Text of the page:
All you want to do is to stay in bed all day and not move. You think to yourself that you don't know why exactly you feel this way. You wonder to yourself if it's normal, if you are normal. You feel alone. The only thing you can think of through all of the misery you are feeling is your Dominant. What is causing this pain and confusion? #Separation from your #Dominant.
He/She may have just left for work, or you might be in a long distance relationship (#LDR). Whatever the situation, for some reason you can't understand, you are feeling a lot of the bad feeling described above. Let me tell you that you are not alone. You are not weird or crazy. After speaking with many #submissives and #slaves that have described various situations, I am calling this Submissive Separation Anxiety.
Separation anxiety is most commonly recognized as a juvenile disorder in which children experience signs of anxiety when separated from their primary caregiver. In more recent times however, adults have become increasingly diagnosed with adult separation anxiety. Adult separation anxiety is much the same as the disorder as that faced by children.
However, the primary caregiver can be any major attachment figure in the adults life. Most often these attachment figures include spouses, boyfriends, girlfriends, siblings and or friends. Some have described such feelings as almost like an addiction but to a person. An adult with separation anxiety disorder may feel extreme fear and distress when their romantic partner is out of sight.
Being the loved one of someone with Submissive Separation Anxiety can be just as exhausting as being the individual with the disorder. There is a constant demand on your attentions that cannot be calmed or satisfied and often times it will feel as though there is no escape. Even the shortest respite from the clinginess of a loved one with #SSD will be interrupted by vies for your attention through text messages and phone calls. Unfortunately living with and loving someone with submissive separation anxiety can be so taxing that relationships soon begin to break down. Each person must be completely committed to the relationship in order for the relationship to survive.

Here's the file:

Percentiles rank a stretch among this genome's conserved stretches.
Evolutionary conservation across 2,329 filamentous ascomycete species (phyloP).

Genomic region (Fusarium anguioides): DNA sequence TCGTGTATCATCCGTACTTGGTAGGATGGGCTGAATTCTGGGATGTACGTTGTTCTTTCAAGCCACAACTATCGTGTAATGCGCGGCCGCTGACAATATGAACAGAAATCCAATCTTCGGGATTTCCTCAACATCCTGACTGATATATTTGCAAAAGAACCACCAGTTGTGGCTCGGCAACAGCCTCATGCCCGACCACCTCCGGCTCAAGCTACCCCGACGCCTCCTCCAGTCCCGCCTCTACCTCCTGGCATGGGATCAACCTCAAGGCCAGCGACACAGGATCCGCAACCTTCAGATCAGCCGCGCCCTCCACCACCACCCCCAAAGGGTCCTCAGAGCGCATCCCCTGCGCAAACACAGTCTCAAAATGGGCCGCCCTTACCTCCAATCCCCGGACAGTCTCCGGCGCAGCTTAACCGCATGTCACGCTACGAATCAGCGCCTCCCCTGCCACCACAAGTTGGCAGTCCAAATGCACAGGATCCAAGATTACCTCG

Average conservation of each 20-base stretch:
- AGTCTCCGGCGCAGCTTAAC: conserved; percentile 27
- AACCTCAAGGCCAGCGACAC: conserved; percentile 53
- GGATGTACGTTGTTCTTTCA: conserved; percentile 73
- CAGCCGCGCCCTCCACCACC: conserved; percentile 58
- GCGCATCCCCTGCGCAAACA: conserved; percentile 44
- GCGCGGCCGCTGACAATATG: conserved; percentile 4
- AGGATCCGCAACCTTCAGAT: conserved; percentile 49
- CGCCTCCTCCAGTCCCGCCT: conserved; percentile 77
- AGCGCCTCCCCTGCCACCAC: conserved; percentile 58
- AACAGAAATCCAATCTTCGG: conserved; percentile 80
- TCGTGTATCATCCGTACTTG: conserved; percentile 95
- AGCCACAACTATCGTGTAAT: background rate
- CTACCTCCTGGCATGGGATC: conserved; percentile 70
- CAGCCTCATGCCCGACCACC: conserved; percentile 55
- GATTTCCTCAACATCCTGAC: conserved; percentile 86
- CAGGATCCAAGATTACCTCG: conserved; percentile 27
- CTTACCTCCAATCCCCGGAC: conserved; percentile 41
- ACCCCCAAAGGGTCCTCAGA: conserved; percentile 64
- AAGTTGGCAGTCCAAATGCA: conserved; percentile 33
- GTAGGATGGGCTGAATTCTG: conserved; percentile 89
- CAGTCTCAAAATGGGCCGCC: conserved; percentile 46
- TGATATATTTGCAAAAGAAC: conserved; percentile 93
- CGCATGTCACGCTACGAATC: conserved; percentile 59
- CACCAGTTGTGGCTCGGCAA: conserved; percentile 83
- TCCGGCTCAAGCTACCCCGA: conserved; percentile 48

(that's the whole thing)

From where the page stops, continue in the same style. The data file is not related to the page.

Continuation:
What steps can you take to help improve the situation? First, always know your Dominant's schedule. If it changes frequently, ask your Dom to text you and let you know. Next, if you do not work outside the home, wear one of your Dom's shirts in order to feel closer to him. If you work outside the home, try wearing a piece of jewelry that belong's to him. The weight will help you refocus your mind when panic or depression sets in. Communicate with him off and on throughout the day at designated times. Keep a picture of him on your cell phone or computer so you can see him anytime he isn't there.
These are but a few ways to help combat the feelings. I know there are probably more, but I'm not an expert in this. And here is the trap of Submissive Separation Anxiety. The more you try to make the person like/love you, the more you push them away and the reason for this is simple: to this other person, there is no issue. You are fighting a war in your head that doesn't really exist. It's as simple as that, but it's a damn hard lesson to learn. The reason he doesn't care when you're not around every minute of every day is because it doesn't matter to him, not because he doesn't like you or love you or want to spend time with you, but because he does not share your fear that significant people might not return once they leave.
From his perspective, since he knows you will always come back, he is fine. Why shouldn't he be fine? He is secure in your relationship. He has no reason to believe your departure would or could mean anything other than you have something in your schedule, so he finds something to do on his own and is just as happy. When you return home it's as if nothing has even happened, because nothing has happened, separations and reunions are a natural, normal part of life.
People with Submissive Separation Anxiety have a reason to feel the way that they do. They have a reason to fear abandonment. Many adults with this disorder were once neglected, abused and abandoned kids. They were hurt or not protected by the people they trusted. The important thing to remember is that other people have not had the same experiences and thus do not feel the same way. Adults who have had healthy relationships (particularly in childhood with their parents) are not afraid of being left alone. Their fundamental beliefs about the world are different from those of people with separation anxiety. Accepting and understanding this is the first step at overcoming the disorder.